American Journal of Biomedical Research
ISSN (Print): 2328-3947 ISSN (Online): 2328-3955 Website: Editor-in-chief: Hari K. Koul
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American Journal of Biomedical Research. 2018, 6(2), 46-52
DOI: 10.12691/ajbr-6-2-3
Open AccessArticle

In a Preliminary Simulation Data, Stent with Thinnest Strut Beta Crystalline Titanium Gold Alloy (β-Ti-Au) Outperforms Typical Implants

Adam Au1, and Sahil Verma2

1School of Medicine, Florida International University Herbert Wertheim College of Medicine, Miami, Florida, USA

2University of Miami, PRISM and Foote Fellow Program, Coral Gables, Florida, USA

Pub. Date: October 26, 2018

Cite this paper:
Adam Au and Sahil Verma. In a Preliminary Simulation Data, Stent with Thinnest Strut Beta Crystalline Titanium Gold Alloy (β-Ti-Au) Outperforms Typical Implants. American Journal of Biomedical Research. 2018; 6(2):46-52. doi: 10.12691/ajbr-6-2-3


Background: Large volume of data support the overall safety of coronary stents for cardiovascular disease. Yet, one cannot lose sight of their shortcomings such as restenosis; hence stents continue to evolve in lattices, materials, and drugs. Studies outlining the successful use of titanium gold alloy stents to counter these issues are lacking. Methods: In this analysis we obtained available historical manufacturing records on routinely used stents to compare to two revolutionary titanium-gold alloy stents. By using a 3D CAD finite element analysis space, each stent type was tested for flexibility, rigidity, and radial forces. Except for lengths and diameter, each type was held to their own strut geometry and thickness. Our analysis focused on using Von Mises Stress and resulting deformation or expansion. Our assessments were performed by using discrete changes and Pearson’s chi-squared statistics to obtain significance of our findings. Three lengths: 15mm,27.5mm and 40mm were tested for each type. Comparisons were obtained from the mean percentage length or diameter (3.5mm) changes. Results: β-Ti-Au alloy in our hexagonal mesh was significantly more expansive (78.29 percent gain in diameter under 7 atm. than Orsiro Hybrid (the baseline). p < 0.001. The best performance in vertical crush testing was obtained from our second original structure, titanium – gold alloy stent 1 (0.8 percent vs control). Nobori was the most longitudinally flexible in that testing category but was closely matched by beta titanium – gold alloy (1.97 percent vs 2.19 percent) with promus PREMIER’s performance serving as the zero-reference point. In radial strength testing, our opened and closed titanium-gold structures first and second designs respectively came second and third to Orsiro (10.03 percent >9.09 percent >7.80 percent). Maximum changes in displacements, 0.19 and 0.25. Both values were significant. (95% CI 0.11-0.27, 0.17-2.33). Conclusion: Routine use of Titanium in coronary stents has been hindered by its low density, elastic modulus and strength; contrary these results suggest that by mixing titanium with gold and on the right structure the alloy can be constructed with a thin strut for percutaneous coronary intervention.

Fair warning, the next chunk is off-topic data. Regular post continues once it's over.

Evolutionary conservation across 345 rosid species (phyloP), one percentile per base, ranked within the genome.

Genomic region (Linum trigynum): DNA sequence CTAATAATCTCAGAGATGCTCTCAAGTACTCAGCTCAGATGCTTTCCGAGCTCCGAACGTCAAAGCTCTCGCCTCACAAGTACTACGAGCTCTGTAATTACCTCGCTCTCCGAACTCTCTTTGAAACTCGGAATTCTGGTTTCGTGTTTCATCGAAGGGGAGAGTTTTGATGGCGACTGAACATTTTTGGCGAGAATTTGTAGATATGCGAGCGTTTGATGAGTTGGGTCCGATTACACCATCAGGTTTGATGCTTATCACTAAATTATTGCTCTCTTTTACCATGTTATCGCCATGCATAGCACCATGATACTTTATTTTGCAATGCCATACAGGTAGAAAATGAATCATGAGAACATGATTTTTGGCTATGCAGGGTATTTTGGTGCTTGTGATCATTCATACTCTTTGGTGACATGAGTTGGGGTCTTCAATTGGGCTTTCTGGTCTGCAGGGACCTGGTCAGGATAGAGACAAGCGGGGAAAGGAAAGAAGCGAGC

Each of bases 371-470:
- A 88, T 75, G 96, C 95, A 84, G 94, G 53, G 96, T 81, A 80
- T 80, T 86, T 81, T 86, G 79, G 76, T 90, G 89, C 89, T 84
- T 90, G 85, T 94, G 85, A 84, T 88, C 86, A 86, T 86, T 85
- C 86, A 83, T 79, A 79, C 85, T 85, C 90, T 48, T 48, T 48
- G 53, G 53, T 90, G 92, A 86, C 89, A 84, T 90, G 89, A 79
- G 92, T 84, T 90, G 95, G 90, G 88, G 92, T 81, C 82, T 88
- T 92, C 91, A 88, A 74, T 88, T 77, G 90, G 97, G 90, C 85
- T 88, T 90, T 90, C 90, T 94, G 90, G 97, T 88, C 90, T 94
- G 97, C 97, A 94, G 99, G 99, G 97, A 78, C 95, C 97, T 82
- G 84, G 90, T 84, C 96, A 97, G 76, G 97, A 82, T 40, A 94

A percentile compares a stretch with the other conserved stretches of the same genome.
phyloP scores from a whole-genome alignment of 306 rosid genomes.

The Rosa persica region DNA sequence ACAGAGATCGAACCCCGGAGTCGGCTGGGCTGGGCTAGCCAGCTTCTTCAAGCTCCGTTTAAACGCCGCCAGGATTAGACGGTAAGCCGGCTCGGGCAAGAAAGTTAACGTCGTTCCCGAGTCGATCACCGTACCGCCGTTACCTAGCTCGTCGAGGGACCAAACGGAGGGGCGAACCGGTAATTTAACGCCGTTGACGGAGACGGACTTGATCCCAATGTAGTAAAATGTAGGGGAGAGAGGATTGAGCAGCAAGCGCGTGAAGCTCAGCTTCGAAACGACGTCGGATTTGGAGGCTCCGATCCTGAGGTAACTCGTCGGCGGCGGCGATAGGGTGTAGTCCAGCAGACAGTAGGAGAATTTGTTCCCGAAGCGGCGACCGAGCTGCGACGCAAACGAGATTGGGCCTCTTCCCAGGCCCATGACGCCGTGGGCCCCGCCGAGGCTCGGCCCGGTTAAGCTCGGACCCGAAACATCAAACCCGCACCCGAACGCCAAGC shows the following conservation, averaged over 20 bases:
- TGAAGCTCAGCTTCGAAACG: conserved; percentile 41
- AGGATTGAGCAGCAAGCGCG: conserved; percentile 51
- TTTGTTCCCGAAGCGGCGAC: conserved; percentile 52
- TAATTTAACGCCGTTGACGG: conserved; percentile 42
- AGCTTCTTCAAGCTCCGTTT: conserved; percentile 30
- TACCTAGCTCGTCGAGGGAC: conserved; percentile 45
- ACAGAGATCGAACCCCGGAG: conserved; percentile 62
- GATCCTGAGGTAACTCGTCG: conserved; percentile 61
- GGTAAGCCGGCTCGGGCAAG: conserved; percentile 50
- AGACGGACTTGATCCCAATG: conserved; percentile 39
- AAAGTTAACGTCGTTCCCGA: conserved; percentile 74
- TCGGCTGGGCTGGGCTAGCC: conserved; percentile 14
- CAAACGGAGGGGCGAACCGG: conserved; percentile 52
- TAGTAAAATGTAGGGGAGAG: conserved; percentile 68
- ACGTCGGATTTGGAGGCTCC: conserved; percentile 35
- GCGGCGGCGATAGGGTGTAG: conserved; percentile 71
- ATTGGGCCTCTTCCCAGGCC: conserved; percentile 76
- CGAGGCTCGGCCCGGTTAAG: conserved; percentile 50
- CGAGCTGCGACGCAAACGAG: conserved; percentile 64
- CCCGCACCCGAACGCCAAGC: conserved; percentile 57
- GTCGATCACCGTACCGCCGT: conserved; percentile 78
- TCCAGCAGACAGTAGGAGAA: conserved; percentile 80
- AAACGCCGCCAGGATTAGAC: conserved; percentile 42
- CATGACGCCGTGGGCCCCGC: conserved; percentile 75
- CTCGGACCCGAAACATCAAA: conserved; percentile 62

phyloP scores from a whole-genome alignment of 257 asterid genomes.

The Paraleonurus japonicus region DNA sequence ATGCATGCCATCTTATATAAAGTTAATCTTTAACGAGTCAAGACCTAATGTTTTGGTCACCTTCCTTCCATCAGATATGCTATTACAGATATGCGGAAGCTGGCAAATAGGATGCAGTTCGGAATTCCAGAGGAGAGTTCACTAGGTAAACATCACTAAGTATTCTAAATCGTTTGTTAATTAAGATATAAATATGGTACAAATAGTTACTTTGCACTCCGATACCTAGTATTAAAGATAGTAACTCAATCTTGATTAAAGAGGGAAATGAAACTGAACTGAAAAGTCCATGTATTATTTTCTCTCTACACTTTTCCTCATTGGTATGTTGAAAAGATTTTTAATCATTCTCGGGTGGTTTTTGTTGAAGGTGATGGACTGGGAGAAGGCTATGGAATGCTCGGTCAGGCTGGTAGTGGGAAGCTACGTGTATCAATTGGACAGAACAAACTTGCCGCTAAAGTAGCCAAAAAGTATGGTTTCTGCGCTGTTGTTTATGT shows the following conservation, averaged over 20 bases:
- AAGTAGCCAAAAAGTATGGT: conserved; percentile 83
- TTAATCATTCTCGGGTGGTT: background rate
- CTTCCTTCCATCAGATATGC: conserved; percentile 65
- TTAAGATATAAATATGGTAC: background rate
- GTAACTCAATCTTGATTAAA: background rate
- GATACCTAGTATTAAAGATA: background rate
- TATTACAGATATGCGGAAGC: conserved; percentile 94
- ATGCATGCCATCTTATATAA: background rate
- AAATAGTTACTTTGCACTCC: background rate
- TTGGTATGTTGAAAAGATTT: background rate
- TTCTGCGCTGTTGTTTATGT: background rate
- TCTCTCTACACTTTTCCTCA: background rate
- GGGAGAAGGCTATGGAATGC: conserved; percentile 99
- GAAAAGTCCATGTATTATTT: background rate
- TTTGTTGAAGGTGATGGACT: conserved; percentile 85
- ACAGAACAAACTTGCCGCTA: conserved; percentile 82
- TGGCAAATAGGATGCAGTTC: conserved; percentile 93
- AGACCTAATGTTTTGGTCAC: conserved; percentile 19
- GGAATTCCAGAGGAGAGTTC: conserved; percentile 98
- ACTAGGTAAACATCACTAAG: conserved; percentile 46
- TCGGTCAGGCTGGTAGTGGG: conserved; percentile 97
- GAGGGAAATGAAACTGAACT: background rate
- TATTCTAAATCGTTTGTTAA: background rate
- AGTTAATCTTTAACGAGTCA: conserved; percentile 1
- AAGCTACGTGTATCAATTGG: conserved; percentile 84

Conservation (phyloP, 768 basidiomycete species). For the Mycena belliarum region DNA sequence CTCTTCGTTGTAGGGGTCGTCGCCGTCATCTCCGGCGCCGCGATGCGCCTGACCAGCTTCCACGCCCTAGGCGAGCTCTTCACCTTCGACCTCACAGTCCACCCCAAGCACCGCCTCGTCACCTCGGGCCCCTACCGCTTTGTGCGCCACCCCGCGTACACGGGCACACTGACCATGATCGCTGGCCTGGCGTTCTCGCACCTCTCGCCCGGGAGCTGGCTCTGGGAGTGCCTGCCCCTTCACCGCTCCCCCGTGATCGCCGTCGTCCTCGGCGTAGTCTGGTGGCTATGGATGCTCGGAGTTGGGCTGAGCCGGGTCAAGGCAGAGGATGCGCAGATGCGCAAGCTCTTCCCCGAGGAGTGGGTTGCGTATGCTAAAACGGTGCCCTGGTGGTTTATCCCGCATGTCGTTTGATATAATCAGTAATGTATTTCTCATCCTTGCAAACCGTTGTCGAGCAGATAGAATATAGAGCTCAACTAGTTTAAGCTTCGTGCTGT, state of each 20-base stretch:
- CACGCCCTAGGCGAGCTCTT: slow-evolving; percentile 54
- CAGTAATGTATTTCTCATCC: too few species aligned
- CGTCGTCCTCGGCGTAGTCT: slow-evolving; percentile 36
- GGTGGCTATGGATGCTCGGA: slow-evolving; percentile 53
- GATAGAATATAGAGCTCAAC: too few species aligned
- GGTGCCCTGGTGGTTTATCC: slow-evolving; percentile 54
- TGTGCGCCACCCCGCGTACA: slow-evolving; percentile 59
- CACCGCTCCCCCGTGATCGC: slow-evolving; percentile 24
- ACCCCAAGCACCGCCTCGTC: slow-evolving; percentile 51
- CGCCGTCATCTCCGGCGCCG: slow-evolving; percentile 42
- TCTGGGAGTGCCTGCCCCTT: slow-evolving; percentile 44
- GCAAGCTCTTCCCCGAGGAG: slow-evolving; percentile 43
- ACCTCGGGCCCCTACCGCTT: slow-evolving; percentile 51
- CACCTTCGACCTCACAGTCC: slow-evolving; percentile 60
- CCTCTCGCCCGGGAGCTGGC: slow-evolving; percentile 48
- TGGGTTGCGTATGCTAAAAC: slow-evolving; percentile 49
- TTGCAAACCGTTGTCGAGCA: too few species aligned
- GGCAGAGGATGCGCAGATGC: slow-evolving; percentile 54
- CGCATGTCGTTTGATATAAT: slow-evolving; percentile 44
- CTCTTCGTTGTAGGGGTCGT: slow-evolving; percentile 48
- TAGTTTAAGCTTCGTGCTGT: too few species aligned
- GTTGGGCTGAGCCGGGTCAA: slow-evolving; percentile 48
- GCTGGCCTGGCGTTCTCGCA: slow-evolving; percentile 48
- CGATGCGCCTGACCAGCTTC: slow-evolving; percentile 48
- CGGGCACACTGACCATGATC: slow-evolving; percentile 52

beta crystalline titanium gold alloy (β-Ti-Au) coronary artery disease cardiac catheterization percutaneous coronary intervention coronary stents drug-eluting stents atherosclerotic heart disease cardiovascular disease interventional cardiology nitinol titanium cobalt chromium stent technology myocardial infarction

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